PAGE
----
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I have an assignment to implement a priority queue in C as well as make an app that uses it. I, however, only know basic-level C (I do know Java). My intuition says that I need to learn pointers.

What other stumbling blocks should I expect or prepare for? How do I go about making this secure?

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What do you mean by "secure"? Bug free? –  Chris Pitman Feb 16 '12 at 5:37
    
You probably need to describe the host environment as well. Assuming that this is homework, it will be hosted on a desktop? –  tehnyit Feb 16 '12 at 8:20
    
@tehnyit - Yes, on Windows. –  Adel Feb 16 '12 at 14:41
    
A modified Heapsort (en.wikipedia.org/wiki/Heapsort) makes a great priority queue. –  David Thornley Feb 16 '12 at 15:27
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@Adel: Hacker attacks from where? What access would a cracker have to the app? If it's the ability to change the executable code or the memory that includes the queue, it's game over already. Is it if the cracker can submit arbitrary numbers of arbitrary events to the queue? –  David Thornley Feb 16 '12 at 20:30
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3 Answers

up vote 8 down vote accepted

I want to say "not gonna happen". However, that wouldn't be very helpful, and perhaps not entirely accurate, either.

First of all, "security" is rather vague, but I think we can break it down:

  • Be memory-safe. Don't allocate buffers that are too small, don't dereference wild pointers, don't overrun buffers, etc.

  • Have good asymptotic complexity. Simply having an array of unsorted entries would require O(n) to pull out the item with the highest priority. Consider using a binary heap instead.

  • Don't leak memory. Every call to malloc should have a corresponding call to free.

Second of all, learn enough C to work with data structures. I'll try to provide a quick overview:

struct

Define compound data types using the struct keyword. Example:

struct Foo
{
    int n[10];
};

structs are like classes in C++ or Java, but you can't embed methods directly in them.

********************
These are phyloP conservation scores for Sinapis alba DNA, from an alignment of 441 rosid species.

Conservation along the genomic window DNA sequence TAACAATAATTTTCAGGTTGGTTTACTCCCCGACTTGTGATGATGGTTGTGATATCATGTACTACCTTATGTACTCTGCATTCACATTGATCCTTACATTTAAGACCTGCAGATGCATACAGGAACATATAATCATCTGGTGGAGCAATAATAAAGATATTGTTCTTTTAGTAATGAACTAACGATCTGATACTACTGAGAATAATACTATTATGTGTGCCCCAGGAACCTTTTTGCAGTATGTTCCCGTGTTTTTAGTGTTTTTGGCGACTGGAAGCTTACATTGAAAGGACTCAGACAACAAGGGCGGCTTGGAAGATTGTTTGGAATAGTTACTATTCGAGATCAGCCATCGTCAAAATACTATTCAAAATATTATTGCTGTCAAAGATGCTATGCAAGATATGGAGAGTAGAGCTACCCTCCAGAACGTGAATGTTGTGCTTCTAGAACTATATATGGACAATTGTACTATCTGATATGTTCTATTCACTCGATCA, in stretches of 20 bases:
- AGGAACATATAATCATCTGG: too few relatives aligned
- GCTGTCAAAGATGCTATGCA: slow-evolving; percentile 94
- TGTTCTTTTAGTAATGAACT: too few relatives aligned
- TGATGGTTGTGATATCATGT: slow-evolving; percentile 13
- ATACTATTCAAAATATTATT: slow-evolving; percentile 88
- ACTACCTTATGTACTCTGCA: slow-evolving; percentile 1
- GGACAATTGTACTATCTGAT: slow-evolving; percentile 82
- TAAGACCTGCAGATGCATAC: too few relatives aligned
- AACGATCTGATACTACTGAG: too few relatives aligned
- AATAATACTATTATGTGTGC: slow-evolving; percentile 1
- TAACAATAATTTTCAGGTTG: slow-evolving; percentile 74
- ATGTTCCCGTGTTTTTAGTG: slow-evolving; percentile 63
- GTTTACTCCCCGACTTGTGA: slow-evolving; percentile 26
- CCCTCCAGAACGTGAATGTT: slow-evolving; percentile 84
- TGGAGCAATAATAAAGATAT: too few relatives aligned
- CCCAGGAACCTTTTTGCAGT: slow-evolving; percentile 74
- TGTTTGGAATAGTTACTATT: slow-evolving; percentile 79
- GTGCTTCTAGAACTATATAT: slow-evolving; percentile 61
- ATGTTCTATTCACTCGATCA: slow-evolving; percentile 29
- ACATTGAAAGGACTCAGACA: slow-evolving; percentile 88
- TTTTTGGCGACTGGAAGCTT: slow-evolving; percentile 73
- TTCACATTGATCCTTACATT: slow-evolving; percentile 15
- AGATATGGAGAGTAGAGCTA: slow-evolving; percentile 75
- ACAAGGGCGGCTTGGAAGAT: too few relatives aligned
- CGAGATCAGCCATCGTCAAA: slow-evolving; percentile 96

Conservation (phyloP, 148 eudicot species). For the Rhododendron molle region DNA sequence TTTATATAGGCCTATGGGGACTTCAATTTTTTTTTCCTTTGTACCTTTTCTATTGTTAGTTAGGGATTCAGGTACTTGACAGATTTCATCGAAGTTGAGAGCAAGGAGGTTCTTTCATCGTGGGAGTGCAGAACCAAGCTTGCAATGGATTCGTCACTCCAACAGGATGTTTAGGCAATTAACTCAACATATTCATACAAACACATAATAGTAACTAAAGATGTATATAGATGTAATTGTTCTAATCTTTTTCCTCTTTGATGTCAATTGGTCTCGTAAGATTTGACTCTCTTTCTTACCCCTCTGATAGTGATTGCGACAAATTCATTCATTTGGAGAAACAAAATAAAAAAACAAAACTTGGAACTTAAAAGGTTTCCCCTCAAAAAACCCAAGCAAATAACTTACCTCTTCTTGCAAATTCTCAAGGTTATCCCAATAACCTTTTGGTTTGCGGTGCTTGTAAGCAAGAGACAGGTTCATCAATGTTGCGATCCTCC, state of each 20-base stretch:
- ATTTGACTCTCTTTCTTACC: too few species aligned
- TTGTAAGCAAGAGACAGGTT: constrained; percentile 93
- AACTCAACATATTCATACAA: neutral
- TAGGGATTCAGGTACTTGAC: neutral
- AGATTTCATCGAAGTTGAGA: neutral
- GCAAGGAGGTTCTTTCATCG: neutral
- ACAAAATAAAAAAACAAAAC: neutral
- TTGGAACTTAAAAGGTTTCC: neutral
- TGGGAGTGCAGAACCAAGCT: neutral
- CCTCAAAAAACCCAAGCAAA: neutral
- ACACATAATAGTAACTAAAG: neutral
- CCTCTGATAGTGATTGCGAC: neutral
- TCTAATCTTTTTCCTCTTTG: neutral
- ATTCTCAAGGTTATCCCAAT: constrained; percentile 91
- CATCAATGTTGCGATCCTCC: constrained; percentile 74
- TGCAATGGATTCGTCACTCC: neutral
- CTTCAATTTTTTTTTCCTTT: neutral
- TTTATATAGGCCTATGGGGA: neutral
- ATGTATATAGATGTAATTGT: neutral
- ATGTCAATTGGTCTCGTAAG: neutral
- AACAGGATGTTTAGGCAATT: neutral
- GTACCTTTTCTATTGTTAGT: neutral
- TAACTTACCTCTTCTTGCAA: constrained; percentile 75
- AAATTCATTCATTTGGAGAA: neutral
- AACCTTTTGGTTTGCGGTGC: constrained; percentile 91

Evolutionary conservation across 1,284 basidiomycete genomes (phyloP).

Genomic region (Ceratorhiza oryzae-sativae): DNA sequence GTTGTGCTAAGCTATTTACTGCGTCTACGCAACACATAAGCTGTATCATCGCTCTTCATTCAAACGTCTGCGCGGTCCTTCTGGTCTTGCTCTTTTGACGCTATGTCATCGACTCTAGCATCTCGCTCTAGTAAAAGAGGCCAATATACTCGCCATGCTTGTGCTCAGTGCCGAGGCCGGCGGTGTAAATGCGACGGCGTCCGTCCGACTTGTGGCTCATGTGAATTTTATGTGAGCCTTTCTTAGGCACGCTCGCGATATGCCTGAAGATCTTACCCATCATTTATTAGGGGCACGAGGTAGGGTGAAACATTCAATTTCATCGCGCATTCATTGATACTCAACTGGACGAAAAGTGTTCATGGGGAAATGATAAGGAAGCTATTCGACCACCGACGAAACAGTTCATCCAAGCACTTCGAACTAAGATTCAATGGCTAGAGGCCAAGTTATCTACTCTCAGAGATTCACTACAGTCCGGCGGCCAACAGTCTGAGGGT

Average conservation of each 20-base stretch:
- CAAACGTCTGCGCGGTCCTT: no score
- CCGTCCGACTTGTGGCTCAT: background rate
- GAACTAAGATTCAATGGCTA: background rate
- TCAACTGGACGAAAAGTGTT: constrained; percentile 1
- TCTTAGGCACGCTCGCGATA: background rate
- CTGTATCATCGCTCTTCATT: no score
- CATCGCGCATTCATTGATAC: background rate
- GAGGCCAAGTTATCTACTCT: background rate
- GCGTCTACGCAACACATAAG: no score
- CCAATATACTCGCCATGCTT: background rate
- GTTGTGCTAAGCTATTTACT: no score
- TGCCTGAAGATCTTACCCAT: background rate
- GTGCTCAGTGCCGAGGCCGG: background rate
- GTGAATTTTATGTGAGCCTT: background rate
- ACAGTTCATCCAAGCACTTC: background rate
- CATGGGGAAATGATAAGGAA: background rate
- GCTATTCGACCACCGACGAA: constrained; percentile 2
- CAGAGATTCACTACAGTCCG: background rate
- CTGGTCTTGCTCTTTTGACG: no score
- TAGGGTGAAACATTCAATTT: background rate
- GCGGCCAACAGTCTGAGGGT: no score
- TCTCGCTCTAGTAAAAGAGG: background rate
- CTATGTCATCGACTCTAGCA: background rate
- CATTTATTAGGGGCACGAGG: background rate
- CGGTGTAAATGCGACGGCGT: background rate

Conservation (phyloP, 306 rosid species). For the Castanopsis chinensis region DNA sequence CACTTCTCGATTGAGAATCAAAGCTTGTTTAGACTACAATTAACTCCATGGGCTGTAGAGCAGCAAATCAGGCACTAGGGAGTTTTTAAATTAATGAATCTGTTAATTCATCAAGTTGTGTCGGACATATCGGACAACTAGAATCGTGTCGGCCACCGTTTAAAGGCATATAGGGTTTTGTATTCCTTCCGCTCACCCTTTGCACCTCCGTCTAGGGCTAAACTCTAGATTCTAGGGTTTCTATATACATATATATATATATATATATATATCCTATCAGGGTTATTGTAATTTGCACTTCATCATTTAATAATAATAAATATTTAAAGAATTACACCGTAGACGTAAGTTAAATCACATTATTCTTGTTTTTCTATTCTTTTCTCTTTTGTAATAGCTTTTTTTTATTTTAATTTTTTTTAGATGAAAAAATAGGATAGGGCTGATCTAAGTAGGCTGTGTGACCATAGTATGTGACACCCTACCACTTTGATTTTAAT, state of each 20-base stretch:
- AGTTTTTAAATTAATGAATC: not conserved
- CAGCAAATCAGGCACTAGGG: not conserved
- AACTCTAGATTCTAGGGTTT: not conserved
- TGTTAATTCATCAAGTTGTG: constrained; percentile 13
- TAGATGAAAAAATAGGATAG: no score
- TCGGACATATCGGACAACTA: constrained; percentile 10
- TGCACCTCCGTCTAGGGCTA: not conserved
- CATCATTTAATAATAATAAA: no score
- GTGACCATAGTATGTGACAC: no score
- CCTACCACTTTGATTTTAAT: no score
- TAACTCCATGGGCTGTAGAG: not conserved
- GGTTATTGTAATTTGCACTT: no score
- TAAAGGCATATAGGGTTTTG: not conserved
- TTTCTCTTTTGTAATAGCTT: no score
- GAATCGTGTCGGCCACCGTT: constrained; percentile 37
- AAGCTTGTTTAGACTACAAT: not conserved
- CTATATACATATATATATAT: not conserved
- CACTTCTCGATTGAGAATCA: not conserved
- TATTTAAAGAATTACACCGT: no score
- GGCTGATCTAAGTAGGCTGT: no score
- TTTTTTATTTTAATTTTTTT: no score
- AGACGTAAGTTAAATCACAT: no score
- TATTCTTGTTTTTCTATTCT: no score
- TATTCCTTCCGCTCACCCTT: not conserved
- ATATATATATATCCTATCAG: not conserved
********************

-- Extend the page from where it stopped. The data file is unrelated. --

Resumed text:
When you use the type, you have to say struct Foo (C++ lets you leave off the struct, but not C). To avoid this inconvenience, consider using typedef:

typedef struct Foo Foo;

Pointers

Consider a binary tree node:

struct Node
{
    int value;
    struct Node *left;
    struct Node *right;
};

Here, left and right point to other Node structures. If we were to take out the asterisks:

struct Node
{
    int value;
    struct Node left;
    struct Node right;
};

Then it would mean left and right exist right here, in this object. That would require an infinitely large object! The compiler will refuse this code.

A pointer can be thought of as:

  • A reference to another data structure

  • A number representing a location in memory. Think of memory as a giant array of bytes. The operating system decides where to put things. A pointer is an index in that array.

Allocation

So how do we ask the operating system to reserve space for an object? We call malloc:

struct Node *node = malloc(sizeof(struct Node));

malloc reserves the requested number of bytes of memory, and returns a pointer telling us where those bytes are. It doesn't initialize the memory to anything, so it currently contains garbage.

sizeof computes the size of a data type (at compile-time).

We can also allocate things directly on the stack:

struct Node node;

As in the case of malloc, node will contain garbage. Here, node is a value. We can turn it into a pointer by using C's reference operator &:

struct Node *node_ptr = &node;

The advantages of allocating on the stack are:

  • It's much faster than malloc

  • It's freed automatically

The disadvantage is that node_ptr is invalid outside of the current scope. Thus, we can't return pointers to stack-allocated structures.

Accessing structures

The structure access operator in C is .:

struct Node node;
node.value = 42;

To access a structure value behind a pointer, we can combine the * (dereference pointer) and . (structure member) operators:

(*node).value = 42; /* . has higher operator precedence */

Better yet, use the shorthand -> operator:

node->value = 42;

Simple example

Here's an example program that defines a binary tree node and basic operations on it.

/* Needed for printf and perror */
#include <stdio.h>

/* Needed for malloc, free, and exit */
#include <stdlib.h>

typedef struct Node Node;

struct Node
{
    int value;
    Node *left;
    Node *right;
};

Node *node_new(int value, Node *left, Node *right)
{
    Node *node = malloc(sizeof(Node));

    if (node == NULL) {
        perror("node_new");
        exit(EXIT_FAILURE);
    }

    node->value = value;
    node->left = left;
    node->right = right;
    return node;